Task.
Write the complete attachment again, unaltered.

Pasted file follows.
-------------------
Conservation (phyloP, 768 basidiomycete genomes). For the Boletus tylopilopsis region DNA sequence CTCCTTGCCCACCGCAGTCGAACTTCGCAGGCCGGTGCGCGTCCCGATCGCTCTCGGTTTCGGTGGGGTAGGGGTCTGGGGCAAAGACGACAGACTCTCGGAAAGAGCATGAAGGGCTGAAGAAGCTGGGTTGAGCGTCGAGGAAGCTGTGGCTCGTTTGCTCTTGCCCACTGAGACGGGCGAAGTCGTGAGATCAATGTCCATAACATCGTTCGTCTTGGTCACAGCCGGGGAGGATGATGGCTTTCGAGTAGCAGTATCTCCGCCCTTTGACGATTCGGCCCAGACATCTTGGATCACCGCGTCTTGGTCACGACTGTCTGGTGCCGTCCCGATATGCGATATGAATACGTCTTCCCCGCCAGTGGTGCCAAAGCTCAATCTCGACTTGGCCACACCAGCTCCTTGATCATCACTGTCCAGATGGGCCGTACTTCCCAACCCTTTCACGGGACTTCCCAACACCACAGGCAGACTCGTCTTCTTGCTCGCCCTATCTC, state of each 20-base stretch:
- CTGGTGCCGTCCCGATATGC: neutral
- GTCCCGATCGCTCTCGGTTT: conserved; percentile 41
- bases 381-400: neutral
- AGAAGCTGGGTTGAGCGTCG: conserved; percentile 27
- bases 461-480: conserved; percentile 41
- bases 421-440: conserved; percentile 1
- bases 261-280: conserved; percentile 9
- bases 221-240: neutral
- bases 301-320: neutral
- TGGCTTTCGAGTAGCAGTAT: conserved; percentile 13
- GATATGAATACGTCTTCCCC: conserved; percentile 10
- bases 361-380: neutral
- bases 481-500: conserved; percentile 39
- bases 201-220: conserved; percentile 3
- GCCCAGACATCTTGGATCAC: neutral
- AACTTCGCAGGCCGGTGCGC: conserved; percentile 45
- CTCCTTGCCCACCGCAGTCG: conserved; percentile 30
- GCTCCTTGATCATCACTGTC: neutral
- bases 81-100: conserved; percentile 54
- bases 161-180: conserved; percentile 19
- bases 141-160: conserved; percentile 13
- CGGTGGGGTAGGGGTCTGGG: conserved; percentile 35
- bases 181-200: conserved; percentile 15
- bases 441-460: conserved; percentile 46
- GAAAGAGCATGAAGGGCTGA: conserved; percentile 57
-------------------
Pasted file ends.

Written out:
Conservation (phyloP, 768 basidiomycete genomes). For the Boletus tylopilopsis region DNA sequence CTCCTTGCCCACCGCAGTCGAACTTCGCAGGCCGGTGCGCGTCCCGATCGCTCTCGGTTTCGGTGGGGTAGGGGTCTGGGGCAAAGACGACAGACTCTCGGAAAGAGCATGAAGGGCTGAAGAAGCTGGGTTGAGCGTCGAGGAAGCTGTGGCTCGTTTGCTCTTGCCCACTGAGACGGGCGAAGTCGTGAGATCAATGTCCATAACATCGTTCGTCTTGGTCACAGCCGGGGAGGATGATGGCTTTCGAGTAGCAGTATCTCCGCCCTTTGACGATTCGGCCCAGACATCTTGGATCACCGCGTCTTGGTCACGACTGTCTGGTGCCGTCCCGATATGCGATATGAATACGTCTTCCCCGCCAGTGGTGCCAAAGCTCAATCTCGACTTGGCCACACCAGCTCCTTGATCATCACTGTCCAGATGGGCCGTACTTCCCAACCCTTTCACGGGACTTCCCAACACCACAGGCAGACTCGTCTTCTTGCTCGCCCTATCTC, state of each 20-base stretch:
- CTGGTGCCGTCCCGATATGC: neutral
- GTCCCGATCGCTCTCGGTTT: conserved; percentile 41
- bases 381-400: neutral
- AGAAGCTGGGTTGAGCGTCG: conserved; percentile 27
- bases 461-480: conserved; percentile 41
- bases 421-440: conserved; percentile 1
- bases 261-280: conserved; percentile 9
- bases 221-240: neutral
- bases 301-320: neutral
- TGGCTTTCGAGTAGCAGTAT: conserved; percentile 13
- GATATGAATACGTCTTCCCC: conserved; percentile 10
- bases 361-380: neutral
- bases 481-500: conserved; percentile 39
- bases 201-220: conserved; percentile 3
- GCCCAGACATCTTGGATCAC: neutral
- AACTTCGCAGGCCGGTGCGC: conserved; percentile 45
- CTCCTTGCCCACCGCAGTCG: conserved; percentile 30
- GCTCCTTGATCATCACTGTC: neutral
- bases 81-100: conserved; percentile 54
- bases 161-180: conserved; percentile 19
- bases 141-160: conserved; percentile 13
- CGGTGGGGTAGGGGTCTGGG: conserved; percentile 35
- bases 181-200: conserved; percentile 15
- bases 441-460: conserved; percentile 46
- GAAAGAGCATGAAGGGCTGA: conserved; percentile 57